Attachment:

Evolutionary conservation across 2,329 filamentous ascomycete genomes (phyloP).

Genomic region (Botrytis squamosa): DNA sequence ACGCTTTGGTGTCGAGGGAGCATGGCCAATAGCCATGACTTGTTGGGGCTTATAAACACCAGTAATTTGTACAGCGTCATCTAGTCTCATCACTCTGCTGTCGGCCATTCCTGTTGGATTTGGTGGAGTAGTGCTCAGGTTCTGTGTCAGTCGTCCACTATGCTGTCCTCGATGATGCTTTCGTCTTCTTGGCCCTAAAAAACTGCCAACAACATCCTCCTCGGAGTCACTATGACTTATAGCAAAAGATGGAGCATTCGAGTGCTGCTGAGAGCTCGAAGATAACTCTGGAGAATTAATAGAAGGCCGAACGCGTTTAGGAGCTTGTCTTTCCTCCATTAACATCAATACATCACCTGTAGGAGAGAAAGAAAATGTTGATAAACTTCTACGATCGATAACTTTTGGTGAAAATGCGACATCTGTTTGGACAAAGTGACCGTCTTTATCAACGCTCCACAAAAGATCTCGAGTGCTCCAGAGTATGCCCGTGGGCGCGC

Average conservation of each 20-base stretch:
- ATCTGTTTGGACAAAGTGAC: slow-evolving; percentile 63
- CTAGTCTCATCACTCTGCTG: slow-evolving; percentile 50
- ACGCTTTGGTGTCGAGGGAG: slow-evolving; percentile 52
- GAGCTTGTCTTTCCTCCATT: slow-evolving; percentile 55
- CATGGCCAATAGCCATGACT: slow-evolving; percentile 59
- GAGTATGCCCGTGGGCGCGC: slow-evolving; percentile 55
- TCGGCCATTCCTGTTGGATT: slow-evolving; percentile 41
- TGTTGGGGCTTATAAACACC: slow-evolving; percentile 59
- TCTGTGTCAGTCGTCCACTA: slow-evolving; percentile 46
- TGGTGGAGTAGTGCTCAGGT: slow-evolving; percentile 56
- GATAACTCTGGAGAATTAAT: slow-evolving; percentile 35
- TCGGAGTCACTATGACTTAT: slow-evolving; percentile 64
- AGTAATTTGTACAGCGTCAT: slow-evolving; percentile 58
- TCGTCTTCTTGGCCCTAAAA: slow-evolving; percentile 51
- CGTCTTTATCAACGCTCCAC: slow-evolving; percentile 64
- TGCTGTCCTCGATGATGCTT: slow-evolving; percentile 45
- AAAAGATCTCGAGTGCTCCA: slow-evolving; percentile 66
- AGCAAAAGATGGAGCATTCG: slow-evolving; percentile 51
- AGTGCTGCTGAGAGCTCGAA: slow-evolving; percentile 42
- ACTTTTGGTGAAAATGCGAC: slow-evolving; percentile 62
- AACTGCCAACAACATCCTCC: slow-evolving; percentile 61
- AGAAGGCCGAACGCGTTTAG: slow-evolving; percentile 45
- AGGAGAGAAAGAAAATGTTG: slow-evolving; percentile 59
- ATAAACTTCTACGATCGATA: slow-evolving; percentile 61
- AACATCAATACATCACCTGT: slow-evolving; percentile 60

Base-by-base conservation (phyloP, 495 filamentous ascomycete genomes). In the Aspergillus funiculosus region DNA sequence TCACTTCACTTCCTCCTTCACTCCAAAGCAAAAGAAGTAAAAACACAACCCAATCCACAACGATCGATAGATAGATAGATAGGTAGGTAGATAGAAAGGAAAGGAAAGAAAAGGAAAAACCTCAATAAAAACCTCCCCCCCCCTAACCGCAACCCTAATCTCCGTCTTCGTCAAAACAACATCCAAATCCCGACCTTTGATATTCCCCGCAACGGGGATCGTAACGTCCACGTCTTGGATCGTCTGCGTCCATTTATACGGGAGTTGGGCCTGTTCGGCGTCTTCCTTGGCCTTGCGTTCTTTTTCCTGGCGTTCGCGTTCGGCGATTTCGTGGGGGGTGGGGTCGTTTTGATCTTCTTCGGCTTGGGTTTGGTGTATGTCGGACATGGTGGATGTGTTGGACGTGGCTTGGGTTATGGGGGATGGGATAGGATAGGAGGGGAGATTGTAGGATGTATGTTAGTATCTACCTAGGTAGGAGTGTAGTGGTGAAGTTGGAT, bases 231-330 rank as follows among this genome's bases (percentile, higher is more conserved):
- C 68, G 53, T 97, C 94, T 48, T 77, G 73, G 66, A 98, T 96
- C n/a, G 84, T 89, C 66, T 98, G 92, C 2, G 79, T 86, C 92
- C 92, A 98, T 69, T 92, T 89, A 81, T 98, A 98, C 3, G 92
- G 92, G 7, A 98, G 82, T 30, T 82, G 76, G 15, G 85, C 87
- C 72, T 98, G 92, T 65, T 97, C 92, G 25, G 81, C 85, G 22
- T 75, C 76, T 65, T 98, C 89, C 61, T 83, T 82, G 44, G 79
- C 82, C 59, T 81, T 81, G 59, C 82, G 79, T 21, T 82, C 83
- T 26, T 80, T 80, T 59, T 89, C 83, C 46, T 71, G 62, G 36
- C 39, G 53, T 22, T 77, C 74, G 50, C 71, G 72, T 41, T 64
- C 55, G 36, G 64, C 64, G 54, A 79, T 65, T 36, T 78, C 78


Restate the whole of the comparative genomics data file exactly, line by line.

Evolutionary conservation across 2,329 filamentous ascomycete genomes (phyloP).

Genomic region (Botrytis squamosa): DNA sequence ACGCTTTGGTGTCGAGGGAGCATGGCCAATAGCCATGACTTGTTGGGGCTTATAAACACCAGTAATTTGTACAGCGTCATCTAGTCTCATCACTCTGCTGTCGGCCATTCCTGTTGGATTTGGTGGAGTAGTGCTCAGGTTCTGTGTCAGTCGTCCACTATGCTGTCCTCGATGATGCTTTCGTCTTCTTGGCCCTAAAAAACTGCCAACAACATCCTCCTCGGAGTCACTATGACTTATAGCAAAAGATGGAGCATTCGAGTGCTGCTGAGAGCTCGAAGATAACTCTGGAGAATTAATAGAAGGCCGAACGCGTTTAGGAGCTTGTCTTTCCTCCATTAACATCAATACATCACCTGTAGGAGAGAAAGAAAATGTTGATAAACTTCTACGATCGATAACTTTTGGTGAAAATGCGACATCTGTTTGGACAAAGTGACCGTCTTTATCAACGCTCCACAAAAGATCTCGAGTGCTCCAGAGTATGCCCGTGGGCGCGC

Average conservation of each 20-base stretch:
- ATCTGTTTGGACAAAGTGAC: slow-evolving; percentile 63
- CTAGTCTCATCACTCTGCTG: slow-evolving; percentile 50
- ACGCTTTGGTGTCGAGGGAG: slow-evolving; percentile 52
- GAGCTTGTCTTTCCTCCATT: slow-evolving; percentile 55
- CATGGCCAATAGCCATGACT: slow-evolving; percentile 59
- GAGTATGCCCGTGGGCGCGC: slow-evolving; percentile 55
- TCGGCCATTCCTGTTGGATT: slow-evolving; percentile 41
- TGTTGGGGCTTATAAACACC: slow-evolving; percentile 59
- TCTGTGTCAGTCGTCCACTA: slow-evolving; percentile 46
- TGGTGGAGTAGTGCTCAGGT: slow-evolving; percentile 56
- GATAACTCTGGAGAATTAAT: slow-evolving; percentile 35
- TCGGAGTCACTATGACTTAT: slow-evolving; percentile 64
- AGTAATTTGTACAGCGTCAT: slow-evolving; percentile 58
- TCGTCTTCTTGGCCCTAAAA: slow-evolving; percentile 51
- CGTCTTTATCAACGCTCCAC: slow-evolving; percentile 64
- TGCTGTCCTCGATGATGCTT: slow-evolving; percentile 45
- AAAAGATCTCGAGTGCTCCA: slow-evolving; percentile 66
- AGCAAAAGATGGAGCATTCG: slow-evolving; percentile 51
- AGTGCTGCTGAGAGCTCGAA: slow-evolving; percentile 42
- ACTTTTGGTGAAAATGCGAC: slow-evolving; percentile 62
- AACTGCCAACAACATCCTCC: slow-evolving; percentile 61
- AGAAGGCCGAACGCGTTTAG: slow-evolving; percentile 45
- AGGAGAGAAAGAAAATGTTG: slow-evolving; percentile 59
- ATAAACTTCTACGATCGATA: slow-evolving; percentile 61
- AACATCAATACATCACCTGT: slow-evolving; percentile 60

Base-by-base conservation (phyloP, 495 filamentous ascomycete genomes). In the Aspergillus funiculosus region DNA sequence TCACTTCACTTCCTCCTTCACTCCAAAGCAAAAGAAGTAAAAACACAACCCAATCCACAACGATCGATAGATAGATAGATAGGTAGGTAGATAGAAAGGAAAGGAAAGAAAAGGAAAAACCTCAATAAAAACCTCCCCCCCCCTAACCGCAACCCTAATCTCCGTCTTCGTCAAAACAACATCCAAATCCCGACCTTTGATATTCCCCGCAACGGGGATCGTAACGTCCACGTCTTGGATCGTCTGCGTCCATTTATACGGGAGTTGGGCCTGTTCGGCGTCTTCCTTGGCCTTGCGTTCTTTTTCCTGGCGTTCGCGTTCGGCGATTTCGTGGGGGGTGGGGTCGTTTTGATCTTCTTCGGCTTGGGTTTGGTGTATGTCGGACATGGTGGATGTGTTGGACGTGGCTTGGGTTATGGGGGATGGGATAGGATAGGAGGGGAGATTGTAGGATGTATGTTAGTATCTACCTAGGTAGGAGTGTAGTGGTGAAGTTGGAT, bases 231-330 rank as follows among this genome's bases (percentile, higher is more conserved):
- C 68, G 53, T 97, C 94, T 48, T 77, G 73, G 66, A 98, T 96
- C n/a, G 84, T 89, C 66, T 98, G 92, C 2, G 79, T 86, C 92
- C 92, A 98, T 69, T 92, T 89, A 81, T 98, A 98, C 3, G 92
- G 92, G 7, A 98, G 82, T 30, T 82, G 76, G 15, G 85, C 87
- C 72, T 98, G 92, T 65, T 97, C 92, G 25, G 81, C 85, G 22
- T 75, C 76, T 65, T 98, C 89, C 61, T 83, T 82, G 44, G 79
- C 82, C 59, T 81, T 81, G 59, C 82, G 79, T 21, T 82, C 83
- T 26, T 80, T 80, T 59, T 89, C 83, C 46, T 71, G 62, G 36
- C 39, G 53, T 22, T 77, C 74, G 50, C 71, G 72, T 41, T 64
- C 55, G 36, G 64, C 64, G 54, A 79, T 65, T 36, T 78, C 78